There Are Things Only Comics Can Do in Teenage Mutant Ninja Turtles Universe 20

By Taylor Anderson

This article contains SPOILERS. If you haven’t read the issue yet, proceed at your own risk!

Taylor: Read enough comic books and you eventually begin to take for granted just how magical they can be. This is true of most things in life, whether it be eating pizza or using the internet, but this lesson is especially true for me with comics. When I think about it, the fact that sequential art makes any sort of sense to the human brain — that we can essentially fill in the blanks between panels — is nothing short of amazing. But this isn’t the only unique aspect of comic book making involving paneling, as TMNT Universe 20 so wonderfully demonstrates.

Raph and Alopex are fighting their way out of an evil corporate headquarters that is stealing animals and making them into mutants to be used as weapons. They’re up against Zodi and a new snake-mutant named Krisa, the latter of whom decides to help out our heroes after a speech from Alopex. She does this by taking Zodi hostage in her coils and it’s here that the uniqueness of comic book making asserts itself.

When Raph and Alopex fight their way to releasing the stolen animals, Zodi does her best to convince Krisa to come back to the dark side. These two scenes play out simultaneously in a way that simply can’t be done with text or in a movie. Check it out.

The main attraction on this page is the action scene involving Raph and Alopex so those three panels mostly dominate the page. However, at the same time there are two smaller panels inserted on the left from that scene between Krisa and Zodi. There’s nothing immediately amazing about this, but I find it be stunning. Imagine if this were a movie, and we had this big action scene interspliced with short, two line scenes that don’t involve the primary scene at all. It would be confusing as heck! Similarly, trying to write an action scene with random two sentence interludes would create a bizarre and nearly unreadable story. But here in the realm of comic books, it feels so natural that it’s easy to think nothing of how amazing this is. The reason for this is that the paneling allows me to rest my eyes on each panel and take my time as I read it.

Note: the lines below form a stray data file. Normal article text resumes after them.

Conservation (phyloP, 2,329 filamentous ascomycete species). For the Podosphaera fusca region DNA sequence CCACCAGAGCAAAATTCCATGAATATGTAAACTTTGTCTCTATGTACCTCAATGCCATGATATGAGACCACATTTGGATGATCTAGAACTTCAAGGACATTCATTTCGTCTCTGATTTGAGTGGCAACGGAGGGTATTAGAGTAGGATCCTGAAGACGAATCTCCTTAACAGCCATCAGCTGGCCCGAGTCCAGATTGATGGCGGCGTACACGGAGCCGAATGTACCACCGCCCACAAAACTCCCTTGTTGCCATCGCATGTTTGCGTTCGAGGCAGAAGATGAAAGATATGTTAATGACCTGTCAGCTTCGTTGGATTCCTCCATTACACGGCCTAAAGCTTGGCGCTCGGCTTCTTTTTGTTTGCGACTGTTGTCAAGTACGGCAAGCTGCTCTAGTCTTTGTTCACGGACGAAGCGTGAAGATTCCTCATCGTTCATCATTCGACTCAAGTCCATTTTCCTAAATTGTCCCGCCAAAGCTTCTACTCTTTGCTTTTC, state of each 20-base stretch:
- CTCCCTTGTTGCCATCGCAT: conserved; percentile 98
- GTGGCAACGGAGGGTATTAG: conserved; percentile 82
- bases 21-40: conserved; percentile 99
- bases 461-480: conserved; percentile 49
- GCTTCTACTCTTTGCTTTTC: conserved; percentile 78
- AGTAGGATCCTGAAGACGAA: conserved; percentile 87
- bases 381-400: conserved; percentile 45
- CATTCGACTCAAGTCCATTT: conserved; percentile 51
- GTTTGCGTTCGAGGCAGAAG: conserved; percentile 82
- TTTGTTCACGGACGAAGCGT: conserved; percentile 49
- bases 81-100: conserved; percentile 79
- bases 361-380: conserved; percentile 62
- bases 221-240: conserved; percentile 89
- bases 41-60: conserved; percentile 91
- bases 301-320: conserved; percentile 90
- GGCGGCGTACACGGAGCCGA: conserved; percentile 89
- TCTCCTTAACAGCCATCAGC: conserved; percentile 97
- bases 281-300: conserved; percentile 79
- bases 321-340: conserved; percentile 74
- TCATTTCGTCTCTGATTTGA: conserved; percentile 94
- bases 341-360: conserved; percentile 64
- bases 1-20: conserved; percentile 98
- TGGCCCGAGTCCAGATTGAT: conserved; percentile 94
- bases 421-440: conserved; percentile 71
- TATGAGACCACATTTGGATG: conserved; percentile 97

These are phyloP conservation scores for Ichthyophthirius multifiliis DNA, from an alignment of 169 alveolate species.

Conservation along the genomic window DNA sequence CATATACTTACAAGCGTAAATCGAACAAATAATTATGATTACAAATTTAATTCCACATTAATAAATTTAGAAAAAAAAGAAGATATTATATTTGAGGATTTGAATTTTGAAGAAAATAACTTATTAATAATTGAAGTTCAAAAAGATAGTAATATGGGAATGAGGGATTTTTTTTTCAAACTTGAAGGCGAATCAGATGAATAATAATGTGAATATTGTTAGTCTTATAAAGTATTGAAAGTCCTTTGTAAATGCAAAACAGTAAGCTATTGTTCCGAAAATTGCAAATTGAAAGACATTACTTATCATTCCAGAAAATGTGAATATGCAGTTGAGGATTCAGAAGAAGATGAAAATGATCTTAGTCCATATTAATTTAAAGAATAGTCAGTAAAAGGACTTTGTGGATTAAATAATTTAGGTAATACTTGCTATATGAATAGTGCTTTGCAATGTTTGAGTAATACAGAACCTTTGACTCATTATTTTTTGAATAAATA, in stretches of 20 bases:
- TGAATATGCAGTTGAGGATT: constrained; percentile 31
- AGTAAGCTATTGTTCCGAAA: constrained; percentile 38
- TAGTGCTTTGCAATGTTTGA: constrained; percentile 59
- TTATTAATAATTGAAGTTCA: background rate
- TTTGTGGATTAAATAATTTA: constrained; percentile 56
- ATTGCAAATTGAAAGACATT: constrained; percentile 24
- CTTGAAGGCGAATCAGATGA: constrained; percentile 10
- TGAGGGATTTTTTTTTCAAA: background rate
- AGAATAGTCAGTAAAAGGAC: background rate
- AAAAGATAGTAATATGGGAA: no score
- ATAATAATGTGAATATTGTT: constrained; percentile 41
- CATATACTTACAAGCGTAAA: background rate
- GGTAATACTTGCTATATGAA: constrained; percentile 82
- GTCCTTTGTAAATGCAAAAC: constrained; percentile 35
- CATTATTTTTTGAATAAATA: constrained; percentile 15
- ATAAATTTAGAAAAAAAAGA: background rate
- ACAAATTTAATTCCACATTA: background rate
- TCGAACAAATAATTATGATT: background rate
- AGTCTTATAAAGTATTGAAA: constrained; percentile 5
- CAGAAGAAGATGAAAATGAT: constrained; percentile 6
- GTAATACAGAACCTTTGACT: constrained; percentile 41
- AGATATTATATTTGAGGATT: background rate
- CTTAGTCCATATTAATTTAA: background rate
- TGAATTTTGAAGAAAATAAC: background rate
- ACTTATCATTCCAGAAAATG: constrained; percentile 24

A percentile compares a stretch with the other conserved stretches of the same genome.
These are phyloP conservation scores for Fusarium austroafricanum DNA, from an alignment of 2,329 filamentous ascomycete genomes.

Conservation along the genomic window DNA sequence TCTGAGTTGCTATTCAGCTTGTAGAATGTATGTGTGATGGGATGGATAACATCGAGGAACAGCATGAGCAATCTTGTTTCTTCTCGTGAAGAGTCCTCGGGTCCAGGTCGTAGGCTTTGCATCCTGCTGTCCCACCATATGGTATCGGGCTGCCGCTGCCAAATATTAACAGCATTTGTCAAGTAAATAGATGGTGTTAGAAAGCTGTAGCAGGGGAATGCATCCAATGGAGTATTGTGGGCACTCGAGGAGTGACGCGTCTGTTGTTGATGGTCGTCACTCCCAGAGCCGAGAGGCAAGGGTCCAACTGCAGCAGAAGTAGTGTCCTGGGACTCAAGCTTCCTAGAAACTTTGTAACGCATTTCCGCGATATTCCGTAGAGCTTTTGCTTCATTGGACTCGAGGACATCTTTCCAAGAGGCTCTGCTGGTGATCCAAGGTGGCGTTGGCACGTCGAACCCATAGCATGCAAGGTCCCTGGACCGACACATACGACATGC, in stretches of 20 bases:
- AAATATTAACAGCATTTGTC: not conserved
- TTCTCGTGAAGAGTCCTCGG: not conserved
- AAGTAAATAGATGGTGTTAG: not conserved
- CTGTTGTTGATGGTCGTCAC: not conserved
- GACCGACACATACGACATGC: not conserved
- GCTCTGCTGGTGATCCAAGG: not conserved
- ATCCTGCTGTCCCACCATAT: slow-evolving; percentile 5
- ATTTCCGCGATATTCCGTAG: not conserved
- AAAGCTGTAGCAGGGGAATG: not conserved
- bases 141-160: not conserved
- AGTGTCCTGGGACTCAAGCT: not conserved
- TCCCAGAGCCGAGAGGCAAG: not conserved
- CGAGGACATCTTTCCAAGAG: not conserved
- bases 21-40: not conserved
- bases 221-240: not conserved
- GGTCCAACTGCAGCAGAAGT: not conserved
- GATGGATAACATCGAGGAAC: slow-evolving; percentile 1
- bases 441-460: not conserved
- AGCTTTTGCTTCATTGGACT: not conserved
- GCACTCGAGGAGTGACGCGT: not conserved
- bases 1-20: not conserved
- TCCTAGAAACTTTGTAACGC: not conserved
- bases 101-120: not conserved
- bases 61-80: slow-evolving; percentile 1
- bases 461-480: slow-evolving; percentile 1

This is fun and cool and serves as a helpful reminder that comics are amazing and a truly unique form of art.

For a complete list of what we’re reading, head on over to our Pull List page. Whenever possible, buy your comics from your local mom and pop comic bookstore. If you want to rock digital copies, head on over to Comixology and download issues there. There’s no need to pirate, right?

One comment on “There Are Things Only Comics Can Do in Teenage Mutant Ninja Turtles Universe 20

  1. Is it really something only comics can do? The interweaving of two contrasting scenes is a pretty typical strategy, used everywhere. Hell, I just finished reading a novel that managed to frequently splice two sentence conversations taking place elsewhere in the middle of massive battle sequences. And it is even easier in film.

    What is more interesting is how the interweaving is done. How the use of panel size creates something that film can’t replicate (even changing aspect ratios wouldn’t help), contrasting the intimacy of one scene with the epicness of another just through panel size (though literature can do that with paragraph size).

    More interestingly is how the panels are designed so that the battlenis continuous. Every battle scene is above a panel of the battle, and the conversation never creates a break fromnthe narrative. What you have is a page where your eye sees both the conversation And the battle at the same time, and therefore you see it similtaeously and see the events happen similtaeously. Which film and literature can’t do, because they are forever constrained by the necessity to have a strict order. They can only focus on one event at a time, a comic can have us focus on two.

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